Because traditional Euchre is usually a game of two teams competing against one another, the variation known as Three Player Euchre is also frequently called Cutthroat. This is because it actually ends up becoming a two against one game.
How to Play Euchre with Only Three Players
To begin a game of Three Player Euchre, the dealer gives each player three cards, then two, and finally one, but any method of dealing out five cards is usually acceptable. The remainder of the deck is laid face down in the center of the table with the top card flipped over and laid beside it.
Just like the traditional format, this version requires a standard deck of cards with all cards numbered between eight and two removed. The player to the dealer’s left declares whether or not the revealed card is the trump, or may alternately pass. Whichever of the three declares the card the trump becomes the “maker” and will be playing against the other two players for the remainder of the trick.
A hand continues for five tricks, and then the points are tallied. Should the maker win three or four tricks, they are awarded a single point. If they have won all five they get three points. If the defenders get three or more tricks, they are given two points each. Keeping score is the responsibility of each player, and a game is won when a player reaches ten points first.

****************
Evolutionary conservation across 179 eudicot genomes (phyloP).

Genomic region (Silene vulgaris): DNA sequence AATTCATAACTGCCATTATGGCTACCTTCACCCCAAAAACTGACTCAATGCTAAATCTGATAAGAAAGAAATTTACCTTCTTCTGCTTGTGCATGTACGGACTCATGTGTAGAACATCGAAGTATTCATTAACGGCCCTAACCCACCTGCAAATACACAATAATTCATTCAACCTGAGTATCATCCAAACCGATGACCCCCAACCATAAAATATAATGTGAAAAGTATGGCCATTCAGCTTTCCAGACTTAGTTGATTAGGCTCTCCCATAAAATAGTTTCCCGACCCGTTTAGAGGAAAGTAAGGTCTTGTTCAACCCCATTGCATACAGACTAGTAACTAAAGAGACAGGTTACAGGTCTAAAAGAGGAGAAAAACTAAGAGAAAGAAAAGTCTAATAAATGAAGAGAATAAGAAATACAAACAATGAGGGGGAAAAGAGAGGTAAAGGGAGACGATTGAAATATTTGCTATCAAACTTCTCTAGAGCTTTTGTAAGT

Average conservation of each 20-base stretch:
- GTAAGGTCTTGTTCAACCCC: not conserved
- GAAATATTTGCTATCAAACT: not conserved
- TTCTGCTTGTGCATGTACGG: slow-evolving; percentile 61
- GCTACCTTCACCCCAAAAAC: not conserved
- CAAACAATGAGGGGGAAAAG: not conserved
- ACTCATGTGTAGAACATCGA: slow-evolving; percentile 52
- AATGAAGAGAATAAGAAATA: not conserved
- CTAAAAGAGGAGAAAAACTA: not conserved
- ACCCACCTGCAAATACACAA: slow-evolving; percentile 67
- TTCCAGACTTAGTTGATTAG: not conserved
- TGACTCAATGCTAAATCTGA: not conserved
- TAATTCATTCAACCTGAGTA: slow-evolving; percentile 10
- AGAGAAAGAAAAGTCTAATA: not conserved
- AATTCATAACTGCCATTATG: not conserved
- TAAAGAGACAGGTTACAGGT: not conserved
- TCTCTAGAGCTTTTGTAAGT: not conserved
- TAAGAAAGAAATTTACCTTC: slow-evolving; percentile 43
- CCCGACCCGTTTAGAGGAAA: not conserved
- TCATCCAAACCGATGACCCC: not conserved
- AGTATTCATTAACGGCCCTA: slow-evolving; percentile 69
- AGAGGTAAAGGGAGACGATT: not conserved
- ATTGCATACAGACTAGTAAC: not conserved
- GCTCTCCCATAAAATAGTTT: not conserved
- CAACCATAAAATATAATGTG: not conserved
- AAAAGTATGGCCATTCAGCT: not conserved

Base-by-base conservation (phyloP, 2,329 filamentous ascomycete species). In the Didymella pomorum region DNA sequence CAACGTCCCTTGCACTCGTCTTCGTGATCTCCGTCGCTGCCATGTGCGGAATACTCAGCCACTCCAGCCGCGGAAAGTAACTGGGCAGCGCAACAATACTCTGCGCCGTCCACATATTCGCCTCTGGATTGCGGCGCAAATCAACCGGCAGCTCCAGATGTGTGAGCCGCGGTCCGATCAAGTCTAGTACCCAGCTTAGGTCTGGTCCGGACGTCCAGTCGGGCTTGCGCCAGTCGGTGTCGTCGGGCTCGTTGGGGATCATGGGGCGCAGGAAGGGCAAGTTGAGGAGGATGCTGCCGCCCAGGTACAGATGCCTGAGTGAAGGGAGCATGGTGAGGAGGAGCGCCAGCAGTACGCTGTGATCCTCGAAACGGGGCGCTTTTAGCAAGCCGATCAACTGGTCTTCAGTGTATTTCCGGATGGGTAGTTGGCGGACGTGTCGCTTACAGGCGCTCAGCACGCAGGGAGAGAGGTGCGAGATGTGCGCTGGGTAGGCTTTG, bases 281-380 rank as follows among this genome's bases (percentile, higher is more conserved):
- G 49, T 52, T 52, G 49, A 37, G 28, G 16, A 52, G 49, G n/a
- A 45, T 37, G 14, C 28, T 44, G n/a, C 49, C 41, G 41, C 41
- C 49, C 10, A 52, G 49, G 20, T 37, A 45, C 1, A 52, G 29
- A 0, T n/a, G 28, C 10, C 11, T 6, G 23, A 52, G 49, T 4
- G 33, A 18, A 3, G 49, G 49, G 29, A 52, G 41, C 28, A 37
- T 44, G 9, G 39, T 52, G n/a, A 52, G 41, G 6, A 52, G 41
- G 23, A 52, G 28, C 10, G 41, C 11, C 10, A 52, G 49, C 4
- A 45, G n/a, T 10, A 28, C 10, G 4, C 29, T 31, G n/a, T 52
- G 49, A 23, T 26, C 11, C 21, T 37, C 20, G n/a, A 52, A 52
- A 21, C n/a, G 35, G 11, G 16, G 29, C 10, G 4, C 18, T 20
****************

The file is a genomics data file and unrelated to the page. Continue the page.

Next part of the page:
The way the trump suit is described and ranked in a game of Euchre is as follows:
- Joker=Benny, or Best Bower
- Jack=Right Bower
- Other jack of same color as trump suit=Left Bower
Play in a game of Three Player Euchre can then follow the traditional format. This means that the player to the dealer’s left leads the trick by laying down a card in the same suit (if available) or any other card. A trick is won by the player who played the highest card of the leading suit, unless trump cards were played. The highest trump always wins the trick. The winner of each trick leads the next one.
There are also a handful of variations on the three-person variety including the removal of all nines, playing with a dummy hand, using seven cards per person, an eight card “shooter” version and many others.
Traditionally, the most commonly seen variant is the “four hand” variety. This asks the dealer to give out cards to the players and also a fourth “dummy hand”. When a player decides to call trump, they can then pick up the dummy hand and make the best five-card hand for themselves from the ten cards they hold. In this variant, play continues much the same with the exception that a solo player gets four points for winning all five tricks.
Some other variations of the “four hand” variety limit the dummy hand to only three cards, which gives the trump calling player a few less cards to use, or a five card dummy hand from which the player selects three cards only.